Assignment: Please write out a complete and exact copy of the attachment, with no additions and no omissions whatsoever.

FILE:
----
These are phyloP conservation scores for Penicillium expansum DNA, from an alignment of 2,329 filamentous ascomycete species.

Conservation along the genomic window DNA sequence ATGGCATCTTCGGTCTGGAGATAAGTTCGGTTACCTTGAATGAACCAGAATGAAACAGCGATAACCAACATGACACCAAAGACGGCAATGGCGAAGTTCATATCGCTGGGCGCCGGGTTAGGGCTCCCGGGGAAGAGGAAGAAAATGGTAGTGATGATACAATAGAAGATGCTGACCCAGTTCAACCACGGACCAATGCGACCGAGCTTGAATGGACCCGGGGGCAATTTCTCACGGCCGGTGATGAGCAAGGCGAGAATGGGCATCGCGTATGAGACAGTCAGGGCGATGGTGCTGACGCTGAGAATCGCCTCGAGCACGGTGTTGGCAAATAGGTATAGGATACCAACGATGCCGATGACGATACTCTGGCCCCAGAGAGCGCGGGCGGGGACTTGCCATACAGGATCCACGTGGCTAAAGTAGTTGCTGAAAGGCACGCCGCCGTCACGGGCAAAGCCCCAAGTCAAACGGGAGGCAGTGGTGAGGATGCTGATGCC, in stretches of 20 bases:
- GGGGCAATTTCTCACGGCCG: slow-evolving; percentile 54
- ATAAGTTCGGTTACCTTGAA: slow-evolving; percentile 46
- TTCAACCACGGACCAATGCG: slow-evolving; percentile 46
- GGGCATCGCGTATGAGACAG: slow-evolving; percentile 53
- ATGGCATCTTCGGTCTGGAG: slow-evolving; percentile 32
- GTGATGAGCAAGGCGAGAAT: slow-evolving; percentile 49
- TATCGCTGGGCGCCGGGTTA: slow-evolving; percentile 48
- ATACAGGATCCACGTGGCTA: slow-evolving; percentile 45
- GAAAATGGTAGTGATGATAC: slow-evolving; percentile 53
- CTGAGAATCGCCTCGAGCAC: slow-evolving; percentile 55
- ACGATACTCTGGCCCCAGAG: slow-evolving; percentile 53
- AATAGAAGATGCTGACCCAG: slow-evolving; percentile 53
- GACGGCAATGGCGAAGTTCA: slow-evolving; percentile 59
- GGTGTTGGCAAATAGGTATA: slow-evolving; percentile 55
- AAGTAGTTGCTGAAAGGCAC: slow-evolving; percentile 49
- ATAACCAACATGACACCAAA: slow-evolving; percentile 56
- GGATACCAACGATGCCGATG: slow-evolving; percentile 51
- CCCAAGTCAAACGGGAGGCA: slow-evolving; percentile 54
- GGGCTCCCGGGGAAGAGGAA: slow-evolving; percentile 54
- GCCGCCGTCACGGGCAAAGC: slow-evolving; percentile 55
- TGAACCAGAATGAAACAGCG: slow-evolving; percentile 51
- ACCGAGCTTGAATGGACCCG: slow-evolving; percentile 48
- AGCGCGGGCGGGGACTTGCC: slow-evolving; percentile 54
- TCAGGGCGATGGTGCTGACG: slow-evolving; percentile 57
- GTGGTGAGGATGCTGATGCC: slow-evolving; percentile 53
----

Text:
These are phyloP conservation scores for Penicillium expansum DNA, from an alignment of 2,329 filamentous ascomycete species.

Conservation along the genomic window DNA sequence ATGGCATCTTCGGTCTGGAGATAAGTTCGGTTACCTTGAATGAACCAGAATGAAACAGCGATAACCAACATGACACCAAAGACGGCAATGGCGAAGTTCATATCGCTGGGCGCCGGGTTAGGGCTCCCGGGGAAGAGGAAGAAAATGGTAGTGATGATACAATAGAAGATGCTGACCCAGTTCAACCACGGACCAATGCGACCGAGCTTGAATGGACCCGGGGGCAATTTCTCACGGCCGGTGATGAGCAAGGCGAGAATGGGCATCGCGTATGAGACAGTCAGGGCGATGGTGCTGACGCTGAGAATCGCCTCGAGCACGGTGTTGGCAAATAGGTATAGGATACCAACGATGCCGATGACGATACTCTGGCCCCAGAGAGCGCGGGCGGGGACTTGCCATACAGGATCCACGTGGCTAAAGTAGTTGCTGAAAGGCACGCCGCCGTCACGGGCAAAGCCCCAAGTCAAACGGGAGGCAGTGGTGAGGATGCTGATGCC, in stretches of 20 bases:
- GGGGCAATTTCTCACGGCCG: slow-evolving; percentile 54
- ATAAGTTCGGTTACCTTGAA: slow-evolving; percentile 46
- TTCAACCACGGACCAATGCG: slow-evolving; percentile 46
- GGGCATCGCGTATGAGACAG: slow-evolving; percentile 53
- ATGGCATCTTCGGTCTGGAG: slow-evolving; percentile 32
- GTGATGAGCAAGGCGAGAAT: slow-evolving; percentile 49
- TATCGCTGGGCGCCGGGTTA: slow-evolving; percentile 48
- ATACAGGATCCACGTGGCTA: slow-evolving; percentile 45
- GAAAATGGTAGTGATGATAC: slow-evolving; percentile 53
- CTGAGAATCGCCTCGAGCAC: slow-evolving; percentile 55
- ACGATACTCTGGCCCCAGAG: slow-evolving; percentile 53
- AATAGAAGATGCTGACCCAG: slow-evolving; percentile 53
- GACGGCAATGGCGAAGTTCA: slow-evolving; percentile 59
- GGTGTTGGCAAATAGGTATA: slow-evolving; percentile 55
- AAGTAGTTGCTGAAAGGCAC: slow-evolving; percentile 49
- ATAACCAACATGACACCAAA: slow-evolving; percentile 56
- GGATACCAACGATGCCGATG: slow-evolving; percentile 51
- CCCAAGTCAAACGGGAGGCA: slow-evolving; percentile 54
- GGGCTCCCGGGGAAGAGGAA: slow-evolving; percentile 54
- GCCGCCGTCACGGGCAAAGC: slow-evolving; percentile 55
- TGAACCAGAATGAAACAGCG: slow-evolving; percentile 51
- ACCGAGCTTGAATGGACCCG: slow-evolving; percentile 48
- AGCGCGGGCGGGGACTTGCC: slow-evolving; percentile 54
- TCAGGGCGATGGTGCTGACG: slow-evolving; percentile 57
- GTGGTGAGGATGCTGATGCC: slow-evolving; percentile 53